America has nothing to show for 15 years of ultra-easy monetary policy and a Federal Reserve that has been allowed to run amok with the nation's future, according to David Stockman
, White House budget chief in the Reagan administration.
Stockman ticked off a list of conspicuous central bank actions and largesse from Washington over the past decade and a half. The items included a $700 billion Troubled Asset Relief Program (TARP), $800 billion of fiscal stimulus, about $4 trillion of money printing and 165 months of artificial rock-bottom interest rates.
"You'd think with all that help from Washington that American capitalism would be booming with prosperity," he wrote on his Contra Corner blog. "On the measures which count when it comes to sustainable growth and real wealth creation, the trends are slipping backwards — not leaping higher."
Stockman noted that the number of "breadwinner jobs" in America is still 2 million below levels hit in the Clinton administration.
He added that nonfinancial business productivity has risen at only 1.1 percent per annum in recent years — only half the 2.2 percent annual gain from 1953 until 2000.
Stockman pointed out one big difference between the Eisenhower, Kennedy and Johnson eras and contemporary presidencies is that those earlier administrations believed in balanced budgets.
Former Fed Chairman William McChesney Martin, who headed the central bank from 1951 to 1970, once took away the "punch bowl" of monetary stimulus only four months after a recovery commenced, "unlike the Bernanke/Yellen Fed that can't get its hand off the stimulus button 70 months after the Great Recession ended," he noted.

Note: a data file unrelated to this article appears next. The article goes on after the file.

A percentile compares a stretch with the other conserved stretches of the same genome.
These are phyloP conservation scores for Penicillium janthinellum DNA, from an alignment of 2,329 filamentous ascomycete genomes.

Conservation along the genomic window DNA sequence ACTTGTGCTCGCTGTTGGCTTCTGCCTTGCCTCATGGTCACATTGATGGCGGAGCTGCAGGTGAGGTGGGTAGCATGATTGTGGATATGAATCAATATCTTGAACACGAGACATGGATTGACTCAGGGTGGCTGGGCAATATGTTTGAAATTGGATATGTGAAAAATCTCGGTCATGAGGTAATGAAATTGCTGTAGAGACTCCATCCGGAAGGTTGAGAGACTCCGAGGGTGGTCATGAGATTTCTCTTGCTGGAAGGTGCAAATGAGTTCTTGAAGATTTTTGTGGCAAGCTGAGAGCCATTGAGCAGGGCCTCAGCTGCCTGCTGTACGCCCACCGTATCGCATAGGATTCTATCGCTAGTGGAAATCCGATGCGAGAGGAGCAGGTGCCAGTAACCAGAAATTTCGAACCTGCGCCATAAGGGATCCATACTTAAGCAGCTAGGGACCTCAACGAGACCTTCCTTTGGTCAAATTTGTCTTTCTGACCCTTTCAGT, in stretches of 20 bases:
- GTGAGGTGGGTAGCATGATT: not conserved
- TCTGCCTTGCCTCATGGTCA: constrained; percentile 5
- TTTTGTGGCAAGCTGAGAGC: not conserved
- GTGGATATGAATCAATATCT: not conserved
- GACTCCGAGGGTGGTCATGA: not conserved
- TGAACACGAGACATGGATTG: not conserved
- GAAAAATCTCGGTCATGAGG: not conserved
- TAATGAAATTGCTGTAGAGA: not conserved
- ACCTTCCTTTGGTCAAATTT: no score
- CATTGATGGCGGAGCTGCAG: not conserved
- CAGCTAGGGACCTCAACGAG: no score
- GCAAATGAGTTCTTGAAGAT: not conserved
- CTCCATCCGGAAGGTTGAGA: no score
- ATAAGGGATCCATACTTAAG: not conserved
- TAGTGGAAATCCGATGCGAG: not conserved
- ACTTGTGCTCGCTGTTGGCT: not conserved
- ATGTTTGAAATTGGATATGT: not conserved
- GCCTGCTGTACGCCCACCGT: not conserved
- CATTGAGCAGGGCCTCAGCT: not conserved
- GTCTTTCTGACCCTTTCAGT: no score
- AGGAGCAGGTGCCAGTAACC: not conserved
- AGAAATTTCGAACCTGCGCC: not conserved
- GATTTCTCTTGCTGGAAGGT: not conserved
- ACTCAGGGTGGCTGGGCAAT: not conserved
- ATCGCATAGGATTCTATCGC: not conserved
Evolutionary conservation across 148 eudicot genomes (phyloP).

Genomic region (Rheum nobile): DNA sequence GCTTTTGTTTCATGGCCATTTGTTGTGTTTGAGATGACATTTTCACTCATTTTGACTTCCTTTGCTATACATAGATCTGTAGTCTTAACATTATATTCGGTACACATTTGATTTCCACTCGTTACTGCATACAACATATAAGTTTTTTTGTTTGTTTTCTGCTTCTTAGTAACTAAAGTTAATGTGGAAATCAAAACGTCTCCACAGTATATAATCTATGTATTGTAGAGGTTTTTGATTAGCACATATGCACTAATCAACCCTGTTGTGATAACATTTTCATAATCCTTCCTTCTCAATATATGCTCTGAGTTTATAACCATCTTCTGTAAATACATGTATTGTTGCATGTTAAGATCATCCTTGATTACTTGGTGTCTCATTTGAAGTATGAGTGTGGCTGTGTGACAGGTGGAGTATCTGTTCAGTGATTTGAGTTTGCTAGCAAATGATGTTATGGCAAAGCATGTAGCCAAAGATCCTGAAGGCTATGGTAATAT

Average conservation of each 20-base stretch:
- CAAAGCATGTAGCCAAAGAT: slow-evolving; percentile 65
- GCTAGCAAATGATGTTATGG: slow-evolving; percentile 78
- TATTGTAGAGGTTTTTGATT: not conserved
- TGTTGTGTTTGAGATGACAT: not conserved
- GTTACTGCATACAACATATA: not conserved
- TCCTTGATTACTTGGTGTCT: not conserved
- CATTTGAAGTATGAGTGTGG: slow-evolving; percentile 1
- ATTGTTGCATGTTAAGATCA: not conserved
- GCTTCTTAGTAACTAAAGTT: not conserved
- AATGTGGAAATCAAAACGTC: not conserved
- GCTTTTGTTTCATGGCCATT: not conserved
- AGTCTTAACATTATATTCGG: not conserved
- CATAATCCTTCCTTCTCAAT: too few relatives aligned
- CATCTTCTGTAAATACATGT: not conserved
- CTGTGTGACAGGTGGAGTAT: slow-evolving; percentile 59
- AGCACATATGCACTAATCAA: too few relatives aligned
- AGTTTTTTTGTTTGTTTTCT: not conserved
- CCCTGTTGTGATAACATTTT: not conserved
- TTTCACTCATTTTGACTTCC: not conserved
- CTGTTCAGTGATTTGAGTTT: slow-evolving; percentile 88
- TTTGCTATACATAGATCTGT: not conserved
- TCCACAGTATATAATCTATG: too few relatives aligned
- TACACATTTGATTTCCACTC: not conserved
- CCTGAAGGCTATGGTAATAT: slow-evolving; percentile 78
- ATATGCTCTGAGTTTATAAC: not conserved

Stockman said real median income in the U.S. was $53,000 in 2014. "That means median living standards of US households have been falling at a 0.5 percent annual rate since the turn of the century. There is no prior 15 year period that bad, including the 15 years after the 1929 crash."
In the area of jobs, he explained that since 2000, even as the Fed's balance sheet skyrocketed, the prime-age labor force participation rate has dived 10 percentage points.
On a net basis, he concluded, the only jobs created during this entire century are in the health, education and social services arenas. "The thing is these jobs have nothing to do with cheap interest rates and easy credit. They are a function of the entitlement state and the massive $200 billion per year of tax subsidies, which support employer-funded health benefits."
The bottom line is that the Fed has been swapping temporary gains in GDP for real economic growth, in Stockman's view.
"So the Fed blunders forward, oblivious to the fact that it is now 2015, not 1965, maintaining the lunacy of zero or soon near-zero interest rates," he wrote. "The Fed has thus become little more than a serial bubble machine."
Former Fed Chair Ben Bernanke
would likely take issue with Stockman's conclusions.
In his blog published on the Brookings Institution website, Bernanke wrote: "Although the recovery has not been as fast as hoped — in part because of 'headwinds' arising from fiscal policy, the after-effects of the financial crisis and other factors — today the jobs situation in the United States is much better than a few years ago, and the risk of deflation is very low. Fed policies have had a lot to do with that."
In Bernanke's view, financial regulators — as opposed to the monetary policy brain trust at the Fed — did not do enough to avoid the economic crisis of 2007-09 that led to the nation's financial meltdown.
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